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Old 03-04-2014, 07:22 PM   #1
Dodes
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Default Low efficiency?

Hi,
I'm struggling with the low efficiency for few batches now. I'm using fly sparge.

Today my conversion efficiency was 88.9%, preboil 67%, ending kettle 70%. My last batch was even lower, where ending kettle efficiency was 65%. I was expecting to have about 80% with the fly sparge (at least this is what I hear from other people using fly sparge - and they are getting as fas as 85% kettle efficiency). My mash was 60 C for 45 minutes and 70 C for another 45 minutes. Also done mashout at 77 C. My pH was cca 5.6. I was using pilsener (92%) malt and carapils (8%).
I was searching about bad efficiency but haven't found something to help me out (There most occured topic was bad crush. I'm using corona mill but I have adjusted the setting to get the very soft crush but not the flour). I'm using the electric mash tun. I'm measuring the temperature with digital and also classic thermometer. For the SG I'm using hydrometer and also refractometer. I'm measuring all my samples at the room temperature, that is 20 - 22 C. Fly sparge duration was 1 hour 30 minutes. The one thing I'm worrying about is my fly sparge procedure. When the last 2 - 3 liters was being grabbed from the lautern tun, the wort SG was 1.033. I was expecting a lot less. So maybe my sparge procedure is little bit off.

Other people suggested that I should try malt conditioning. Will try that in the next batch.

What efficiencies do you get? Do you know where could be the problem? Should I mash a little bit longer?

Thank You

Dodes

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Old 03-04-2014, 07:32 PM   #2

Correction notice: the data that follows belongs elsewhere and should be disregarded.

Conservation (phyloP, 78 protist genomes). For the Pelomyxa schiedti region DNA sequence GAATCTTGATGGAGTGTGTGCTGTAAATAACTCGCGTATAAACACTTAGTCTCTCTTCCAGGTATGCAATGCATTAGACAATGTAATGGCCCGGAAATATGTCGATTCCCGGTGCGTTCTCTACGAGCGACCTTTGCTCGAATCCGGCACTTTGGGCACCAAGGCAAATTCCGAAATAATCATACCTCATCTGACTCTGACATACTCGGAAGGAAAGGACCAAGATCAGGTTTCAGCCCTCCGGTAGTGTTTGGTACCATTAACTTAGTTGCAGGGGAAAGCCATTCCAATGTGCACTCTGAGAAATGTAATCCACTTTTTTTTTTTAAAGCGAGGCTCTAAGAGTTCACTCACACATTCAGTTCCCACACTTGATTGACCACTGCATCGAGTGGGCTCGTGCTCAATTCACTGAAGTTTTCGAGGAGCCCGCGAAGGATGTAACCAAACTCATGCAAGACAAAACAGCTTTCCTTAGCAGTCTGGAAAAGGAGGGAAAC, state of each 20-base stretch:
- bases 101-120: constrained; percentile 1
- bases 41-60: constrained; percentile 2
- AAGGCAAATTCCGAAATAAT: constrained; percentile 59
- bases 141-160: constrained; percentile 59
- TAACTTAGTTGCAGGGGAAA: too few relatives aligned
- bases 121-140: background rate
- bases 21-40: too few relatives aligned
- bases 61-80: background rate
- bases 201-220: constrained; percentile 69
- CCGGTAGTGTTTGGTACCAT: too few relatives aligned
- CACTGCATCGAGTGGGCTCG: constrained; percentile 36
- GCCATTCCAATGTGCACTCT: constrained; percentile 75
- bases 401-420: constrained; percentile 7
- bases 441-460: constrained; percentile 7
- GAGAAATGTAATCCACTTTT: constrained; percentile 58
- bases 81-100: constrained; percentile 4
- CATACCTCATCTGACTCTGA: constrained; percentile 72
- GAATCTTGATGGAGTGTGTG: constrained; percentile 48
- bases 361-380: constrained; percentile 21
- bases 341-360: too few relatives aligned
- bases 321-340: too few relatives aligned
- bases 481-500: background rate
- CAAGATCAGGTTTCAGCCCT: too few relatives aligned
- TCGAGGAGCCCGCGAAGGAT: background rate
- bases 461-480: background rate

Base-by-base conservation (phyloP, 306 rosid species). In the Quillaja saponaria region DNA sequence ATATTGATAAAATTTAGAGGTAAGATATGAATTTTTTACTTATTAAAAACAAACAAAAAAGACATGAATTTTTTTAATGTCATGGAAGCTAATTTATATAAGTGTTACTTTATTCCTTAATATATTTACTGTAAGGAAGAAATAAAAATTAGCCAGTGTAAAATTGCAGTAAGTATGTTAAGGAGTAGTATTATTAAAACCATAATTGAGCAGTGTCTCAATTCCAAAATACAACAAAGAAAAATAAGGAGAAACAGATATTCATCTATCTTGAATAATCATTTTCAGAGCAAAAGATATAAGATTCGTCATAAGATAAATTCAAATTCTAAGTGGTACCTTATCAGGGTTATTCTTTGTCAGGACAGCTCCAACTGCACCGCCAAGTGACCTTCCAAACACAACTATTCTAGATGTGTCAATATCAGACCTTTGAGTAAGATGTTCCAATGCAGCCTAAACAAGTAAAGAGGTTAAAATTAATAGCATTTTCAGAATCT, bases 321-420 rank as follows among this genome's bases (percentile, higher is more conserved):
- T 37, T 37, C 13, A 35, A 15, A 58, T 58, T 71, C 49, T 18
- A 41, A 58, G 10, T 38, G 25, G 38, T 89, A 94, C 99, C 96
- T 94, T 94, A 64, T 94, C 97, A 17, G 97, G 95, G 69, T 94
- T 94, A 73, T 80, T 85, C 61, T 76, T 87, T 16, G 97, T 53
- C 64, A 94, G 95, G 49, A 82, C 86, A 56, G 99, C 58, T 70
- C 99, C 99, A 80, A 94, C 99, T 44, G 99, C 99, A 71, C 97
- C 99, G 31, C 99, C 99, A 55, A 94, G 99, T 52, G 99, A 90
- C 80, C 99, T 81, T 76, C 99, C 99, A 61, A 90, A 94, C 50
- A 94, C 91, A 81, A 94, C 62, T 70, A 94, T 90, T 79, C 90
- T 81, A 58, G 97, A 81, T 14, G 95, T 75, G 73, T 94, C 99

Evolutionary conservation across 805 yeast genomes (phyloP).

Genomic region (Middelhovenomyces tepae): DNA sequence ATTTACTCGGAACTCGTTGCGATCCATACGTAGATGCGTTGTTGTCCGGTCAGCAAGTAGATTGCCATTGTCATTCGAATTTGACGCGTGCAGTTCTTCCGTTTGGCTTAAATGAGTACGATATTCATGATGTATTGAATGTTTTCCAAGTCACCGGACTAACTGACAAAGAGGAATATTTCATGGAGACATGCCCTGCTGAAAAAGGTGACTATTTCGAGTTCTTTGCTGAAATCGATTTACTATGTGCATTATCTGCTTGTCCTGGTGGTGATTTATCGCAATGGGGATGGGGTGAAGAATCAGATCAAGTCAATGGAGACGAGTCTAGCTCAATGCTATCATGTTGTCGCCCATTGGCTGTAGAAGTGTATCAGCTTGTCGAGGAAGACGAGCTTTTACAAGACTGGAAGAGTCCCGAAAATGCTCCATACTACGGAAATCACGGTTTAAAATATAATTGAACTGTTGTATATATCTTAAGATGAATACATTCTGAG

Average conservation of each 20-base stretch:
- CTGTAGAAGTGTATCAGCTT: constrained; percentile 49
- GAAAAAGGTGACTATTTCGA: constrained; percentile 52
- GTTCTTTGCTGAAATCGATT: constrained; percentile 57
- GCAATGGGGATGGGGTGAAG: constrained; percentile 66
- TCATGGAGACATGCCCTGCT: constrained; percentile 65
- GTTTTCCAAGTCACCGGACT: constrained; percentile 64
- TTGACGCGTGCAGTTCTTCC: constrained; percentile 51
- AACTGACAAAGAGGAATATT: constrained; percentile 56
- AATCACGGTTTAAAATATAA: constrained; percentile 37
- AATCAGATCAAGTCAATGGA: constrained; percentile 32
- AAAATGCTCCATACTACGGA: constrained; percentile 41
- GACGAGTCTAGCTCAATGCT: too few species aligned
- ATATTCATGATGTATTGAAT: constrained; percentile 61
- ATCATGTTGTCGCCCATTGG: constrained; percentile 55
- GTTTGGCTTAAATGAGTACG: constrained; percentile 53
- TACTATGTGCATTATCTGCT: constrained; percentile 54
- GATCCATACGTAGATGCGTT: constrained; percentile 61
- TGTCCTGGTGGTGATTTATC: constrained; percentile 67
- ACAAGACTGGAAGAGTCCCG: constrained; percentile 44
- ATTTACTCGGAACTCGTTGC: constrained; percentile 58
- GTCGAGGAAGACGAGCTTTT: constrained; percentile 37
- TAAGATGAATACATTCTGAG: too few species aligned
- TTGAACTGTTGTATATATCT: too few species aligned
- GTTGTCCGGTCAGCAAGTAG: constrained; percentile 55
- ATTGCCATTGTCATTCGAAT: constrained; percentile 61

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I was getting about 65%. I worried about it. I tried all the suggestions I could find here. I finally got it to about 70%. Now I just write my recipes with 70% in mind. I hit my numbers every time and the beer tastes great.
I have no idea how people are getting efficiencies in the 80's but I feel so much better since I stopped worrying about it.

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Old 03-04-2014, 07:34 PM   #3
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Efficiency will vary from day to day and recipe to recipe. As a general statement, the higher the gravity the lower the efficiency. When fly sparging I tend to get in the 85%-90% range preboil on normal strength beers, but as the gravity goes up the efficiency drops. I was only at 72% on a 1.093 RIS.

What does your grain bill look like on a batch you've done poorly with?

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Old 03-04-2014, 07:39 PM   #4
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Well, you aren't getting full conversion. You should be getting near 100%. The first place to look is your crush. The next place would be to make sure your PH is an an acceptable range.

You also aren't getting a good sparge. Your final running SG means you are leaving a significant amount o sugar behind.

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Old 03-04-2014, 07:43 PM   #5
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Your efficiency is slightly better than mine. I use a 10 Gal Igloo cooler MLT and batch sparge. I usually get a conversion efficiency of about 85-88% then things go downhill and I generally end up with about 66-68% brewhouse efficiency. I blame miscalculation of water volume ratios (mash to sparge) and incorrect trub volume assumptions in the brew kettle. I probably leave a bit too much good wort behind in the kettle and figure I can correct it once I have bazooka screen or filter in my kettle. I wouldn't worry about 70% efficiency and I certainly wouldn't call it low, its probably closer to average.